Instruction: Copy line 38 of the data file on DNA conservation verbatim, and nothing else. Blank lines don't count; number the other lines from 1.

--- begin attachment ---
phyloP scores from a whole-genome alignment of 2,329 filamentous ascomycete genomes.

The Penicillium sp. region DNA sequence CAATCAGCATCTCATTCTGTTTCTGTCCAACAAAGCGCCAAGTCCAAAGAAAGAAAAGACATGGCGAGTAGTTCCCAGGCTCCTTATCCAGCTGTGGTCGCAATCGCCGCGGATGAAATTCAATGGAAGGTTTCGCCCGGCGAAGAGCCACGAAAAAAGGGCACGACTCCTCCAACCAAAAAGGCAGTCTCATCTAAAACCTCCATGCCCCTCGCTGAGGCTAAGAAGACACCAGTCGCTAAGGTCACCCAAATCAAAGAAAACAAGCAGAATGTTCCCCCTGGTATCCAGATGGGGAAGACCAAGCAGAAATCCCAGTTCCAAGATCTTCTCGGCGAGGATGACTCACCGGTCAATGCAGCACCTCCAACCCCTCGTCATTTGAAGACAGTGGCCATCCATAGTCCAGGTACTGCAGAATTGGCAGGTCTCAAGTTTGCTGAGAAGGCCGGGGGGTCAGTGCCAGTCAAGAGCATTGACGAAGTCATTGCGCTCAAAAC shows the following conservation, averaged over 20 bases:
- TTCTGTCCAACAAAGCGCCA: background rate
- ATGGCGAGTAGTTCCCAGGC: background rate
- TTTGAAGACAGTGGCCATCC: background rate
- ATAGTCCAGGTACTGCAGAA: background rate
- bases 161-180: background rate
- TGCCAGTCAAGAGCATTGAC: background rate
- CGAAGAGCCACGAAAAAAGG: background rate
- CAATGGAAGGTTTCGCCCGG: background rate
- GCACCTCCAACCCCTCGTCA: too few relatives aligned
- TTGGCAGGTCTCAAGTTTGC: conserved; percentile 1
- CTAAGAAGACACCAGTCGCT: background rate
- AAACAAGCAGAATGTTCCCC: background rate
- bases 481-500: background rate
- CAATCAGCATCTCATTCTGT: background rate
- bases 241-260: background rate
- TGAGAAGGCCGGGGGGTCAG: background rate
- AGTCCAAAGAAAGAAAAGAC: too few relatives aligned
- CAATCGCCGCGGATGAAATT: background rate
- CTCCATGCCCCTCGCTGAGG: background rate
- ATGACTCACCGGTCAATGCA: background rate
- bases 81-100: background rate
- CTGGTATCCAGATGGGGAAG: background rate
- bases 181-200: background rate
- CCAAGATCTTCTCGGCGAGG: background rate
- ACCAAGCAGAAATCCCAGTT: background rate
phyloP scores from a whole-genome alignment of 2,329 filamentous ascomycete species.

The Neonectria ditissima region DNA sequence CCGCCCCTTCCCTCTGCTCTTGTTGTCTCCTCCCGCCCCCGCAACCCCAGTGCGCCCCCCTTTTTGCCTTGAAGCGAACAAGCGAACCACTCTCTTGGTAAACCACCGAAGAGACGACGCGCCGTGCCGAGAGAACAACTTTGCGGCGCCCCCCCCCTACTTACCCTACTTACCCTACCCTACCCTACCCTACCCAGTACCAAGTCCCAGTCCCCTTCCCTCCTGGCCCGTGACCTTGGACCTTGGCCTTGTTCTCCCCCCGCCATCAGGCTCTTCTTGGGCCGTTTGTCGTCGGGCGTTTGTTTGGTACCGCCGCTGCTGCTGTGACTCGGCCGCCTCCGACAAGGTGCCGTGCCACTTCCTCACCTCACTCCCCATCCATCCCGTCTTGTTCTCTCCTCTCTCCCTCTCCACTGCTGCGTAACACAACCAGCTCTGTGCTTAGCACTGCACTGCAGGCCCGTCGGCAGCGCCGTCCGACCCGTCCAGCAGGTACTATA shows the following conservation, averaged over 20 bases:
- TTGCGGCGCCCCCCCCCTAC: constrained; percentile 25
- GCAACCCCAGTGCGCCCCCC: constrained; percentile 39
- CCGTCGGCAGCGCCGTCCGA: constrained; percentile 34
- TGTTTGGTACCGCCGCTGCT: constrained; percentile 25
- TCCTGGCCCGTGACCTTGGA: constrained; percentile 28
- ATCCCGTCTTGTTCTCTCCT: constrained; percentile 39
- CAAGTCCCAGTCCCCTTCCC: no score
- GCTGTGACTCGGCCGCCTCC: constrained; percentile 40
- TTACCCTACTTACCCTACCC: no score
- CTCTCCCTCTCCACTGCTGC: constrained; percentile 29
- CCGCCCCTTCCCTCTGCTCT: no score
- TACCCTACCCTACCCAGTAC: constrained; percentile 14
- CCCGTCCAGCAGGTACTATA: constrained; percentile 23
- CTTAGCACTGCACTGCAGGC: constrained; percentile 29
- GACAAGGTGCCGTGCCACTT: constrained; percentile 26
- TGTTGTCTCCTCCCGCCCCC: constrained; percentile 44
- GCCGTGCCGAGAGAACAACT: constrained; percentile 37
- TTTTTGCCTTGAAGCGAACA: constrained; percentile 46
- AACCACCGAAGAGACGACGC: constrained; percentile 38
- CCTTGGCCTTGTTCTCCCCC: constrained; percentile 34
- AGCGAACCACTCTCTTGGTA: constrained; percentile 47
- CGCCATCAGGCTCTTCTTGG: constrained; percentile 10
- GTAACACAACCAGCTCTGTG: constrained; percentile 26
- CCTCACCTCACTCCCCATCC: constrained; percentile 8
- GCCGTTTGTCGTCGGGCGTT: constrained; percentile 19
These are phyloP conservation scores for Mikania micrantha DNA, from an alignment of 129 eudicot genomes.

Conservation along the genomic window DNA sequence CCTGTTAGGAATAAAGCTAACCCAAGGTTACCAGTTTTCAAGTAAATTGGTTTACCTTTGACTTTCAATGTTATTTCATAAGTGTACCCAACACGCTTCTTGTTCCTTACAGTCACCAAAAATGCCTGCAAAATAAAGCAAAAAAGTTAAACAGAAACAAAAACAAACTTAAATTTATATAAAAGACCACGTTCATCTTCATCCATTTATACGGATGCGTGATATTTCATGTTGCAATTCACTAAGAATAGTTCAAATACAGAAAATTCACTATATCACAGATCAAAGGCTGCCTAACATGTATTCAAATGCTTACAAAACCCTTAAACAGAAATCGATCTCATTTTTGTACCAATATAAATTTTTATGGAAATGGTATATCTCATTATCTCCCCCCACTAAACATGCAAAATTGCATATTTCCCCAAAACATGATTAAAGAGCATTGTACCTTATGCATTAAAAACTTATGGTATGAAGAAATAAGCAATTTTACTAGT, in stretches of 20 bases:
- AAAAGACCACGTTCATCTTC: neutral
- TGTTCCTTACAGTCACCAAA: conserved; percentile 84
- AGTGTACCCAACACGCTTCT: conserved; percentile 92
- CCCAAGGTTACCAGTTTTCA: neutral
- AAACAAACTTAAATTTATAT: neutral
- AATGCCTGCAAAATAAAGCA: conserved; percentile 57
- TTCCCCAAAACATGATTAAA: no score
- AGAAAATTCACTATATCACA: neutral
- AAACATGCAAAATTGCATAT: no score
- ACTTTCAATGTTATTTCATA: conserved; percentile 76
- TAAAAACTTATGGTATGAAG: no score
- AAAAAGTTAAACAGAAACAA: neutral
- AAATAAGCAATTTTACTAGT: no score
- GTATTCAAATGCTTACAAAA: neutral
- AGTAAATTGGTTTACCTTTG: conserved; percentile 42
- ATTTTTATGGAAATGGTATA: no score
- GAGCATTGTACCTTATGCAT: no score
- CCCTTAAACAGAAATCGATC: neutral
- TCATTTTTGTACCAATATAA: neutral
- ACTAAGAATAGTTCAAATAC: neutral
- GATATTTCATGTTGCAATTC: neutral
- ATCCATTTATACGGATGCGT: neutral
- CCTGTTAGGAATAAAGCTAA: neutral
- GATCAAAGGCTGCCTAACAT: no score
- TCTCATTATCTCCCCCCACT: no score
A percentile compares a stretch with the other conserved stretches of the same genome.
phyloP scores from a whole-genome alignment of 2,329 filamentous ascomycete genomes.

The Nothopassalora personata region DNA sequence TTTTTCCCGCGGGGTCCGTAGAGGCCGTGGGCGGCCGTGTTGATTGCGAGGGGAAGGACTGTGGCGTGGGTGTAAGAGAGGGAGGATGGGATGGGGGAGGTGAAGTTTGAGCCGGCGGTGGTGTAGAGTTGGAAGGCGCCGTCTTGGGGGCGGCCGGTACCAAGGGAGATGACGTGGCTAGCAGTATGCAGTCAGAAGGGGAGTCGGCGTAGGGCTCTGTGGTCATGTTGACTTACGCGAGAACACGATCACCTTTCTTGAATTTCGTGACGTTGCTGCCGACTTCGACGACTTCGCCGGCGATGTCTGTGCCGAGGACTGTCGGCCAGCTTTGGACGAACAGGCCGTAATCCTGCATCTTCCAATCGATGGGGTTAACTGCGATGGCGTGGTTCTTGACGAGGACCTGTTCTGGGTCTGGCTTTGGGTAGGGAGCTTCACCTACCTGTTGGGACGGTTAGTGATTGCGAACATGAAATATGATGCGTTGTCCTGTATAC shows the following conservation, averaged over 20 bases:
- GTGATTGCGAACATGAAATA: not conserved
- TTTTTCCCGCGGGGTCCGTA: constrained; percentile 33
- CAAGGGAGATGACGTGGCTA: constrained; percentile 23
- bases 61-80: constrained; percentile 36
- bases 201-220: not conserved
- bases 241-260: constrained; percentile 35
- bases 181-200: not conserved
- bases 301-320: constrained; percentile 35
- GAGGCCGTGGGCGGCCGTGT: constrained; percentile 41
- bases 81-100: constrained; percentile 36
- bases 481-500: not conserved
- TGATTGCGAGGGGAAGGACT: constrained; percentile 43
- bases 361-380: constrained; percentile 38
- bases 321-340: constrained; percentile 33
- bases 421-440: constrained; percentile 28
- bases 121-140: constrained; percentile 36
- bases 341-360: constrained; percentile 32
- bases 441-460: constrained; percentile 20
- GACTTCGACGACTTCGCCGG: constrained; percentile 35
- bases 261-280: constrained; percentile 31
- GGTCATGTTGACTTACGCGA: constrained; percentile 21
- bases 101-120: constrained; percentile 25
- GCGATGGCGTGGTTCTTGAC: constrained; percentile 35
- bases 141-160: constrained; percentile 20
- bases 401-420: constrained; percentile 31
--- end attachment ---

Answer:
- TTACCCTACTTACCCTACCC: no score